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A detail of a painting by B.C. artist, Mark Hobson, called "Surface Tension". It was the winner of the Pacific Salmon Conservation Stamp art competition and depicts a Chinook salmon feeding on herring. (Pacific Salmon Foundation/Pacific Salmon Foundation)
A detail of a painting by B.C. artist, Mark Hobson, called "Surface Tension". It was the winner of the Pacific Salmon Conservation Stamp art competition and depicts a Chinook salmon feeding on herring. (Pacific Salmon Foundation/Pacific Salmon Foundation)

Things that Work: the First of 10 stories of a Better B.C.

Salmon art project gets stamp of approval Add to ...

The Pacific Salmon Conservation Stamp is a little idea that's had a big impact in British Columbia.

Since it became a requirement for anglers to buy a stamp and affix it to their federal salt water licences each year, the stamp - a reproduction of a painting by a B.C. artist - has directly raised $10-million for the Pacific Salmon Foundation.

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And that money has been leveraged by the non-profit society to provide over $70-million in funding for more than 1,000 habitat restoration projects.

"It's a big part of what we do … it's our cornerstone," says Brian Riddell, president and chief executive officer of the PSF.

Mr. Riddell said the program began in 1989 when the Department of Fisheries and Oceans agreed to make the stamp a requirement on fishing licences.

The stamp, which costs $6.30, must be affixed to a licence if an angler wants to retain any salmon caught in salt water. For each stamp sold, DFO returns about $1.12 to the PSF.

Mr. Riddell said the government takes most of the money raised by the stamp and puts it into general revenue, but he is hoping that in negotiations this year the PSF can arrange to get a bigger share.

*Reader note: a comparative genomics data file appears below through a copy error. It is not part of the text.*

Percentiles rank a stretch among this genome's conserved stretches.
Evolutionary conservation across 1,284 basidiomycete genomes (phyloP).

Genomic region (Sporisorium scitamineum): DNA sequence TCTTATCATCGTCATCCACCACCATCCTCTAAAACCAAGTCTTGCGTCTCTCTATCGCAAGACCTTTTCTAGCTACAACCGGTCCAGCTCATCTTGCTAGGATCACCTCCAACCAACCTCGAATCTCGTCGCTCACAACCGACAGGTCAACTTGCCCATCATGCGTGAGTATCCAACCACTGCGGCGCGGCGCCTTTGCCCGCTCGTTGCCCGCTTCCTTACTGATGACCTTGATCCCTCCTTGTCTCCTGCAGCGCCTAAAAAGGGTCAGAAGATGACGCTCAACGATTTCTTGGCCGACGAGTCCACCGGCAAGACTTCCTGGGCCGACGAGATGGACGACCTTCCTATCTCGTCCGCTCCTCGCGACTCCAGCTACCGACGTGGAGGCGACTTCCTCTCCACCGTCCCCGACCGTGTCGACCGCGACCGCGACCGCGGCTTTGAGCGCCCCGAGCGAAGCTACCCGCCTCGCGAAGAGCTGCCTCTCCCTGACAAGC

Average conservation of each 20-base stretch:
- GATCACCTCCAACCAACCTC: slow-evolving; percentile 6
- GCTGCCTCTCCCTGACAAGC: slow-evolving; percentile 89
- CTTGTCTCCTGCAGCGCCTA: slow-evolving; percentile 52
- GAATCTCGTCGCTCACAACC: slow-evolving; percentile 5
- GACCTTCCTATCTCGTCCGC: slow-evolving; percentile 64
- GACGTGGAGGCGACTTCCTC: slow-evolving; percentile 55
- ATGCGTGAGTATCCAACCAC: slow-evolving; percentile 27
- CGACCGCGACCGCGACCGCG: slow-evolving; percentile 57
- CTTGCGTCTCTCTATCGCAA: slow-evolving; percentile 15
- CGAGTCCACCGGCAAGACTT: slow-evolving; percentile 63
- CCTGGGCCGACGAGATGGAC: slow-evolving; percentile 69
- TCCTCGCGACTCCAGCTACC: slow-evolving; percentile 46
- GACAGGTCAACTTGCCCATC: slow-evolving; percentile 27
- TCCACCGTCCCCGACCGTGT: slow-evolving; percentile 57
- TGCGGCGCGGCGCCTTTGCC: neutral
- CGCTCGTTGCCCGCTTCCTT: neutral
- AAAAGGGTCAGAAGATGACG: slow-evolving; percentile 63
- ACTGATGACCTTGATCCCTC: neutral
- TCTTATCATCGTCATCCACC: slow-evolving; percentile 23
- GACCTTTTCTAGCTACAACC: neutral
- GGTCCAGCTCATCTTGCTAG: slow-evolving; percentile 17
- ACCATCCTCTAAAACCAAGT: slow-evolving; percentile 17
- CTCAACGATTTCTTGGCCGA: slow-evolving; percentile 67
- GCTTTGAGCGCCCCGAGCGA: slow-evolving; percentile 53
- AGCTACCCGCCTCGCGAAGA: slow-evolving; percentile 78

The PSF chooses a new piece of art each year in an annual competition that - with a $10,000 prize - attracts entries from some of B.C.'s best painters.

In the past, great wildlife artists such as Bruce Muir, Bill Munsie and Sam Jackson have won with dramatic, realistic portraits of salmon in their natural habitat.

This year Mark Hobson won with a painting, called Surface Tension , of a large chinook breaking the surface as it swirls after a school of herring.

Mr. Hobson, a biologist who has been a full-time painter for about 20 years, said he got the idea after watching big salmon boiling around a ball of herring in Clayoquot Sound, where he works in a floating studio.

"There is probably nothing more dramatic to salmon fishermen than when you see that surface action," he said. "I just tried to imagine what it looked like through the eyes of the herring, with this big, dark shape cutting through the school."

Mr. Hobson is a scuba diver and he said depicting the light and colour as it appears under water isn't easy.

"You have to go underwater and just sit there for a while," he said of how he came to understand the dynamics of subsurface light.

"I would go down there and look up at the surface and hold up my arm just to see how the light plays on it," he said.

"When the light reflects off the side of a salmon it is kind of like light reflecting off metal. … I got some inspiration for that from looking at the kettle in my kitchen," Mr. Hobson said.

He said about halfway through the painting he realized the water surface, as seen from below, was too dark and the bubbles weren't right either - so he had to partially strip the canvas and repaint it. It took him about five days to complete the painting.

Mr. Hobson's float-house studio is just outside Tofino, and he gets there in about 20 minutes in his Boston Whaler.

When he's there he'll make one cellphone call to his wife, to check in, but other than that he works undisturbed. "It's a perfect place to work … a dream," he said. "Sometimes kayakers or power boats come by, in the summer, but after September it's unbelievably peaceful."

Winning the Salmon Conservation Stamp art competition (he also took the prize in 2003 and 2005) is an honour, he said, because so many talented artists enter each year.

"But in the art world the competition is very friendly," he said. "The others are always happy for you when you win."

Mr. Hobson said it's unusual to see a large portrait reduced to the size of a stamp, but he gets a kick out of it, especially when he's asked to autograph one, because his signature is bigger than the picture.

The PSF keeps the original painting and offers prints for sale that help raise more funds.

Under the PSF rules, an artist can't win two times in a row, so Mr. Hobson will sit out the competition next year and serve on the panel of judges.

He said he's looking forward to seeing what his colleagues produce - and how they handle the challenge of underwater light.

The first in a series

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